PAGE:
Stavka's plans were much more ambitious than just to destroy 6th Army at Stalingrad. With the help of Vasilevsky and Voronov, Operation Little Saturn is developed to destroy AGS as well through a winter offensive using their strategic doctrine of "Deep Operations". Its the Soviet version of Blitzkrieg where the front line is penetrated and armor is quickly sent to the German rear to induce an encirclement.

The author spends five pages of Chapter Two describing the evolution of this "Deep Operations" theory which began in the early 20s after the Revolution and it was still evolving to this point in time. Though it wasn't expected in this small book, this chapter entitled "Origins" was very interesting and will give the reader good background info on Soviet strategic theory and the men who developed it as well as the how and why Operation Little Saturn and the Tatsinskaya Raid were initiated.

The next two chapters move out of doctrine and into the specifics of the planning, dispositions, preparations and objectives for the launch and execution of the Raid. The fifty page Raid then delivers a daily chronicle of Badanov's 24th Tank Corp (plus other units) penetrating the front line and driving toward the Tatsinskaya airfield. It also includes the German counter measures to prevent the loss of the airfields and when the airfields were captured, the German counter-attack and the subsequent encirclement and destruction of 24th TC is expertly provided.
While the Soviets have the lead in the story, the Germans are not ignored by any means. The attempted airlift of Stalingrad and the new defensive line along the Chir River are lightly discussed but the main German proponents in the defense of the airfields (11th PzD, 6th PzD and the 306th ID) are given considerably more attention as they try to prevent the airfields from falling into Soviet hands as well as preventing the Soviets from getting behind AG Don and AGS and destroying them.

Besides the concise, informative narrative four maps with crib notes, two action illustrations and many photos expand the reader's experience. The color maps show the key locations and events of the Soviet drive and the subsequent counter-attack by the Germans.

A six page Analysis and a two page Conclusions section completes and does justice to the daring Raid. Though Badanov of 24th TC made some important tactical mistakes in his drive to the airfields, his corps did destroy quite a few planes and captured the airfield for three days, preventing supplies from reaching 6th Army. The lost of planes also degrades the Luftwaffe's response to the airlift which weakens Paulus's ability to resist the onslaught at Stalingrad. The incursion, despite losing much of 24th TC, also caused further weakness in the German line on the Chir that will help Little Saturn be successful in the days ahead. Fiebig's poor defense of the Tatsinskaya field is also described. Costs for both sides are tallied as well as experiences gained by the Red Army in perfecting their strategic offensive theory.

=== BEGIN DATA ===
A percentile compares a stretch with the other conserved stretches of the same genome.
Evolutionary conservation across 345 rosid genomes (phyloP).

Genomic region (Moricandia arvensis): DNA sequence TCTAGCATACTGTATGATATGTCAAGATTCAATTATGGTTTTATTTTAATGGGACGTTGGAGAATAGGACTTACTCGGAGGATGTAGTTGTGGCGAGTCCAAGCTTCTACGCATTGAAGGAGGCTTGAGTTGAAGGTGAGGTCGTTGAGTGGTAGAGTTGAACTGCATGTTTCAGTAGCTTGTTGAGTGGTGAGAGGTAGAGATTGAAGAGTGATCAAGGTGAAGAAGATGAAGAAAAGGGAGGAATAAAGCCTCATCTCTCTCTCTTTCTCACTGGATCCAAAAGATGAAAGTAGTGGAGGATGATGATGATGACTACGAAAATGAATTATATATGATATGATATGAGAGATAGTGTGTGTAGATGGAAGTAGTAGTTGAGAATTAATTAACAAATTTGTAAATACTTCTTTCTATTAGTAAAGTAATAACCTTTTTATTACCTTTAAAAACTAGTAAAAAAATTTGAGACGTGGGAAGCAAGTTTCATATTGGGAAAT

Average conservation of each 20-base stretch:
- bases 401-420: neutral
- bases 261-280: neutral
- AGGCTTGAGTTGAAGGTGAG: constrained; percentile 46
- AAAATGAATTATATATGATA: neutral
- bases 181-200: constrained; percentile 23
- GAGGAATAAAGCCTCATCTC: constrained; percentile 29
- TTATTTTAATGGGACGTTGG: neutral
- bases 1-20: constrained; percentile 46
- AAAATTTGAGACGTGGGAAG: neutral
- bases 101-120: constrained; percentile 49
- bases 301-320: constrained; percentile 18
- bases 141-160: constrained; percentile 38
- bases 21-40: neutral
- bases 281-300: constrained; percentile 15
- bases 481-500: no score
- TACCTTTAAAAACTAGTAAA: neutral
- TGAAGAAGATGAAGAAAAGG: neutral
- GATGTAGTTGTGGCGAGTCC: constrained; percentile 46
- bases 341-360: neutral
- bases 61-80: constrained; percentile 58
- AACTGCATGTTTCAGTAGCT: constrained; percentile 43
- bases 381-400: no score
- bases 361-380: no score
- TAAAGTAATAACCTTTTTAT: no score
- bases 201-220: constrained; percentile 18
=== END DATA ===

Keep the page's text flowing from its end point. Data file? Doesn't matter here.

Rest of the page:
A useful Bibliography and Index close out the book.

Mr Forczyk has done a very nice job in presenting the important features of this Raid as well as Soviet Strategic Doctrine and along with the quality maps, colorful illustrations and many photos makes this an easy recommendation to all enthusiasts of post Stalingrad encirclement history.
11 of 12 people found the following review helpful
4.0 out of 5 stars A bridge too far for the Soviets May 11 2012
By James D. Crabtree - Published on Amazon.com
Format:Paperback
Following doctrine developed in the 1930s prior to the purges of the Red Army this raid was an attempt to seize and damage two important airfields which were key to the airlift of supplies to the German 6th Army surrounded at Stalingrad. Unfortunately the raid is an example of poor staff planning, taking a doctrine which noted such a deep operation could not be supported for more than three days under ideal conditions and instead planning a mission for four days in mid-winter, which the Soviets had never tried before.

Red Army units opened a hole in the front into which two Tank Corps proceeded to move southward towards the airfields. They were delayed by trying to eliminate Axis resistance in their path (not part of the doctrine) and by mechanical issues. In any event only one airfield was reached and the corps under Badov hunkered down there since he had burned up most of his ammunition and fuel in getting there and waited for rescue. He waited in vain as the Germans surrounded him and prepared to destroy his remaining forces.

While the raid did achieve a significant disruption to the airlift the cost was very high: virtually one entire tank corps destroyed and the second badly mangled. But this was typical on the Eastern Front, where the Soviets routinely accepted high losses if the objective was important enough. Well-illustrated with maps, photos and original artwork, although one photo showing an Il-4 misidentifies it as a U.S.-made A-20.
8 of 8 people found the following review helpful
5.0 out of 5 stars Clearly Focused Microscope on a Little Known but Important Battle July 9 2012
By Writing Historian - Published on Amazon.com
Format:Paperback|Verified Purchase